- The Washington Times - Thursday, February 6, 2003

Sean “P. Diddy” Combs, the artist formerly known as Puff Daddy, is bringing his restaurant chain to Washington.
Justin’s, named after the hip-hop mogul’s oldest son, also is scouting other locations, including Miami, Houston, Detroit and Chicago.
The company is looking for an 8,000-square-foot to 11,000-square-foot site for its upscale restaurant that offers soul food and Caribbean cuisine and already has a “couple possibilities” in Washington, said Andre Suite, executive vice president of Justin’s.
“We want to penetrate key market areas, with D.C. being at the top of that list,” Mr. Suite said.
By the end of the year, the chain, which has a location each in New York and in Atlanta, is expected to open one D.C. restaurant and two more in other markets, he said.
Mr. Suite called the District “one of the most influential areas in the country.” It’s also “close to Puff’s heart,” because the rap artist and record producer attended Howard University.
Mr. Combs is in an industry in which celebrity-owned restaurants are constantly popping up, and in some cases falling by the wayside. Mr. Suite, without getting into specifics, said some of the restaurants that have failed have “relied too much on the celebrity.”
“They thought that would take the place of food and service,” he said.
Recently Britany Spears’ Nyla a Cajun restaurant that has turned Italian opened in June 2002 in New York. In November, Miss Spears pulled out of the project, closing the eatery.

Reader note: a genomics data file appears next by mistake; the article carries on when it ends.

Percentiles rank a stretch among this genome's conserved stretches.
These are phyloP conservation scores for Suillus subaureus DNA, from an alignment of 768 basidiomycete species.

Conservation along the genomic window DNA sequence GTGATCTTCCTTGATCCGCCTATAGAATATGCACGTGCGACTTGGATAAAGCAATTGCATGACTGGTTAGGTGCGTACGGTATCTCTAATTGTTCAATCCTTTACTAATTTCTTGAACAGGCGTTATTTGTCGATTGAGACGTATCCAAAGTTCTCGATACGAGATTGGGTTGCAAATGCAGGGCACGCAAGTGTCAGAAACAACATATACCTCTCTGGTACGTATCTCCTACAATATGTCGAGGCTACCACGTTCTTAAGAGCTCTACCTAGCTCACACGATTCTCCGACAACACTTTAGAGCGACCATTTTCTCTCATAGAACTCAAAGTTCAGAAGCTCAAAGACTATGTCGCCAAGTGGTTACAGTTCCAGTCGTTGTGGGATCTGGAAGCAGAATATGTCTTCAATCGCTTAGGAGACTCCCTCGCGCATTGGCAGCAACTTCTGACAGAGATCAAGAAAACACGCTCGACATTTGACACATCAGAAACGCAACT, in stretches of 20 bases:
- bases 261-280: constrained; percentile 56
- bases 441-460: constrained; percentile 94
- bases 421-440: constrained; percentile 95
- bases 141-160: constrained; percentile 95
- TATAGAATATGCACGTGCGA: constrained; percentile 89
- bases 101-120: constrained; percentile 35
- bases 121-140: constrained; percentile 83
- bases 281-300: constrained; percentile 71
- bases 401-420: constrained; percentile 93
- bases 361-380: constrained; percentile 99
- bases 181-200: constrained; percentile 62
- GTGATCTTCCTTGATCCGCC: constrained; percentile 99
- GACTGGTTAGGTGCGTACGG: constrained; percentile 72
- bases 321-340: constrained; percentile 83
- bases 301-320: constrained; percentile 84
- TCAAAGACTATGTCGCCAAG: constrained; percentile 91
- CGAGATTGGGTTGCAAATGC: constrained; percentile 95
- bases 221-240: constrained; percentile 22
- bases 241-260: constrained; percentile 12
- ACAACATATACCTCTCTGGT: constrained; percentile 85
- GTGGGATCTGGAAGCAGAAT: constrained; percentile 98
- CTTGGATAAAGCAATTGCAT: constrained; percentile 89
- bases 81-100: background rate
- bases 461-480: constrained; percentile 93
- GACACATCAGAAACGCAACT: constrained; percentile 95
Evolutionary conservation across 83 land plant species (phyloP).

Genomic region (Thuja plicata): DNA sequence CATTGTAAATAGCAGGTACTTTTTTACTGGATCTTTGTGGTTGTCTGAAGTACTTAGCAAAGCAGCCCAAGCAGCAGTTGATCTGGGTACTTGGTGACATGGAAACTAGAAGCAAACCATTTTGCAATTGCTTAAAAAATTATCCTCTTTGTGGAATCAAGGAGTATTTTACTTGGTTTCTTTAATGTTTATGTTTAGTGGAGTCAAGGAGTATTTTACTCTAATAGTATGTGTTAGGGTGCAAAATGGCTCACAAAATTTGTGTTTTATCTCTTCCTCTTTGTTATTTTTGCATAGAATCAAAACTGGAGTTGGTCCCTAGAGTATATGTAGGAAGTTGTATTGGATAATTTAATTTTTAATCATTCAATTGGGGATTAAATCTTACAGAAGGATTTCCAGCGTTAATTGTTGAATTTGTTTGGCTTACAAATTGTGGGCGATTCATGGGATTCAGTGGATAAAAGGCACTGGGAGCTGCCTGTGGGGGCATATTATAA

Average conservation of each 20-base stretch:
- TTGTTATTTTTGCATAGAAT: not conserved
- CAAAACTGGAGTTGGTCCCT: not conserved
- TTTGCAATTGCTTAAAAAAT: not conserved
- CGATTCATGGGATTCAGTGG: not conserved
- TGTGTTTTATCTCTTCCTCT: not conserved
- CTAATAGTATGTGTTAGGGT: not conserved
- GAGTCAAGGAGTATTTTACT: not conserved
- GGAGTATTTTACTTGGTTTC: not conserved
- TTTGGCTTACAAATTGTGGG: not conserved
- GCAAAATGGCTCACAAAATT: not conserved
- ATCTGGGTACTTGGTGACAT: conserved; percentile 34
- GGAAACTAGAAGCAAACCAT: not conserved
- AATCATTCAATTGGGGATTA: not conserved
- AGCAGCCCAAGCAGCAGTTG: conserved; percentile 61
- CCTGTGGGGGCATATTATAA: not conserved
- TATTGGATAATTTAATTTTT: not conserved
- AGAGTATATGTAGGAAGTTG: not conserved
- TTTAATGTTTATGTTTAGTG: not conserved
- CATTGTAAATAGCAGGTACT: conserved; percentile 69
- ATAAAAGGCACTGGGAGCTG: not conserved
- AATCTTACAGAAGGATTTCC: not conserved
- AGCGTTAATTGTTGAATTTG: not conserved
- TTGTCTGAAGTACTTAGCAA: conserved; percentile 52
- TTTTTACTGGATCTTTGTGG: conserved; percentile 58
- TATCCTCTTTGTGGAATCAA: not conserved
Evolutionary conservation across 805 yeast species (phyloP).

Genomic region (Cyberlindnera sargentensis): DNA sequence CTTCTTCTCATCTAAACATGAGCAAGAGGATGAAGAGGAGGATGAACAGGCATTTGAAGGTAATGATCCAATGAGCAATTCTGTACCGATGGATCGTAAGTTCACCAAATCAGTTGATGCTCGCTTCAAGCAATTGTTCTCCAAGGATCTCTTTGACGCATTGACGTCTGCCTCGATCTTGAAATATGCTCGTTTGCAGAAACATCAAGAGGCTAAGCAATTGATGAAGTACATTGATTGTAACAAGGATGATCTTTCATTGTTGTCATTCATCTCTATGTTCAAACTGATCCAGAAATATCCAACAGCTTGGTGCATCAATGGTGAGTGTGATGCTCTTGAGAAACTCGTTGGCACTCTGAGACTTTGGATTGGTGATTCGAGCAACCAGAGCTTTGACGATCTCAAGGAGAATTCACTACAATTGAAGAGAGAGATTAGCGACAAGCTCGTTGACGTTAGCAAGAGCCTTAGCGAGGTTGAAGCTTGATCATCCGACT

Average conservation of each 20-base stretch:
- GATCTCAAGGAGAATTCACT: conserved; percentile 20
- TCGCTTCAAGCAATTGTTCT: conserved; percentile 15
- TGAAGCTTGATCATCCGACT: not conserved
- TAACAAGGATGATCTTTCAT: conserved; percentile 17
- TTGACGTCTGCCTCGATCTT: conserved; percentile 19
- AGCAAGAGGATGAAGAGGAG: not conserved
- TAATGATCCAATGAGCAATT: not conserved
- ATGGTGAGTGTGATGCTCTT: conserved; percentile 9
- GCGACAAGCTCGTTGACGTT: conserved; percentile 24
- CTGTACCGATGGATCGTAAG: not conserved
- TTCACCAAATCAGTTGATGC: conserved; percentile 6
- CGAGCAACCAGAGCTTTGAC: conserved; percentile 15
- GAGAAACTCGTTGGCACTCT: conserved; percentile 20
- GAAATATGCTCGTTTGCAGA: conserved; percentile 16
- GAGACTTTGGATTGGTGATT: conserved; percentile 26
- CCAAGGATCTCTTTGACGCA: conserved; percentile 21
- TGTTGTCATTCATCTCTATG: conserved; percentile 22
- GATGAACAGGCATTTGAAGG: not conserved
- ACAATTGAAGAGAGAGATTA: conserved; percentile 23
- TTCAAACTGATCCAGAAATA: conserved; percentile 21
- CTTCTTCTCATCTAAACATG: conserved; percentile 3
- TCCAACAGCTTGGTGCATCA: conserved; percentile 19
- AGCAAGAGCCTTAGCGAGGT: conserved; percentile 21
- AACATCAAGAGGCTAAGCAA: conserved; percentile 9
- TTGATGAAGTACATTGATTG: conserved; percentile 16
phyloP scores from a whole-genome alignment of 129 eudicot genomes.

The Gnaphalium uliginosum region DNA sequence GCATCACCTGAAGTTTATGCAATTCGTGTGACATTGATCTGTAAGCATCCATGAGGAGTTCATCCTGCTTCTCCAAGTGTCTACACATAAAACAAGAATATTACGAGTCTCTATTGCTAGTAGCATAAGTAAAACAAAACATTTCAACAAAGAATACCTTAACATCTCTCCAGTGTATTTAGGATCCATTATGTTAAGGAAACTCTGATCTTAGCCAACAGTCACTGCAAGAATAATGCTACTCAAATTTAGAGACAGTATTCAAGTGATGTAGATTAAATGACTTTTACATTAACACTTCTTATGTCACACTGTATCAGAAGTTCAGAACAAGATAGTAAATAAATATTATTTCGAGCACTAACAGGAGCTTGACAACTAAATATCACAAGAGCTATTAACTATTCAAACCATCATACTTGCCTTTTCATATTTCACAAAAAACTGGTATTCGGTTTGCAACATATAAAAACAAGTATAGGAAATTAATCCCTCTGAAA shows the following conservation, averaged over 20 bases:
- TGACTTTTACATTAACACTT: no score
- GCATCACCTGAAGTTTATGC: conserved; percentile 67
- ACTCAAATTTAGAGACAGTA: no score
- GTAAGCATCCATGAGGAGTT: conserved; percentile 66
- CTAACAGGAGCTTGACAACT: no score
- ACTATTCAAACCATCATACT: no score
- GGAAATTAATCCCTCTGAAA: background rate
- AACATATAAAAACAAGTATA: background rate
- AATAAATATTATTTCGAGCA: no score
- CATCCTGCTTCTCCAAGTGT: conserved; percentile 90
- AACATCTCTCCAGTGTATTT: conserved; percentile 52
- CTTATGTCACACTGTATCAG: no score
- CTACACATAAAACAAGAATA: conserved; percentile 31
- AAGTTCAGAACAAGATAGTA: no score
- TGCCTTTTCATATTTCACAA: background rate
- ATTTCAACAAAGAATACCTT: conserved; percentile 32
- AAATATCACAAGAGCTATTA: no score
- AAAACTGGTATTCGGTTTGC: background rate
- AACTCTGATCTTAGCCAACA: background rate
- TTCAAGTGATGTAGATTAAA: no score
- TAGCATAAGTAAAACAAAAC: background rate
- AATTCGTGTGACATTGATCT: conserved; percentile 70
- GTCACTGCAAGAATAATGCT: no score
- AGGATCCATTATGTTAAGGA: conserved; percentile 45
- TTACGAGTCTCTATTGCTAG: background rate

Planet Hollywood, originally backed by actors Whoopi Goldberg, Demi Moore, Arnold Schwarzenegger, Sylvester Stallone and Bruce Willis, has had a star-studded struggle. The company, which once had 95 locations, filed for bankruptcy twice and now operates just 10 locations.
Mr. Combs’ former girlfriend, entertainer Jennifer Lopez, also has ventured into the restaurant business. Her restaurant, Madre’s, which offers Cuban cuisine, opened in April 2002 in Pasadena, Calif.
Closer to home, basketball star Michael Jordan opened Jordan’s at 1300 Pennsylvania Ave. in February 2002. That’s in addition to other restaurant ventures in Chapel Hill, N.C., and in New York and Connecticut.
Don Shula, former Miami Dolphins coach, owns Shula’s Steak House, which has locations in the District and in Tysons Corner. Former Washington Redskins quarterback Joe Theismann is in the business, too, with restaurants in Alexandria and Elkridge, Md.
“The celebrity status is a bonus, but the restaurant has to deliver on the expectations of its guests,” said Victoria Isley, vice president of the Washington DC Convention & Tourism Corp.
Arlene Spiegel, a restaurant consultant in New York, agrees.
The celebrity’s name “will get people in the door out of curiosity and appeal to tourists, but if the food and service is not good … the celebrity aspect does not carry the ball,” she said.
Mr. Suite said the restaurant isn’t relying on Mr. Combs’ name for success.
“Puff’s name is recognizable, but that’s not the driving force,” he said. “He’s managed to run a successful restaurant.”
Justin’s menu, which starts at $7 for appetizers and costs as much as $28 for some entrees, reveals a bit of the Combs connection. Top sellers include P. Diddy shrimp and a special martini called the P. Diddy.
Justin’s first opened in New York in 1997. The 6,000-square-foot restaurant is nearly half the size of its sister site in Atlanta, which opened in 1999. The two locations have annual sales of about $8 million.
Mr. Suite estimates the chain will grow to at least 25 to 30 restaurants.
“Now we understand the business and understand how to be profitable,” Mr. Suite said. “It’s the best time for us to grow.”
Justin’s will sell licensing agreements to qualified investors to own and operate Justin’s restaurants, but they will not be franchisees. The restaurants will be managed by Justin’s officials.
In addition to his restaurant venture, Mr. Combs runs Bad Boy Entertainment, which has produced hits for such artists as the late Notorious B.I.G. and Faith Evans, owns a clothing line called Sean Jean and is the chief executive officer of Blue Flame Marketing and Advertising, a brand-building company.

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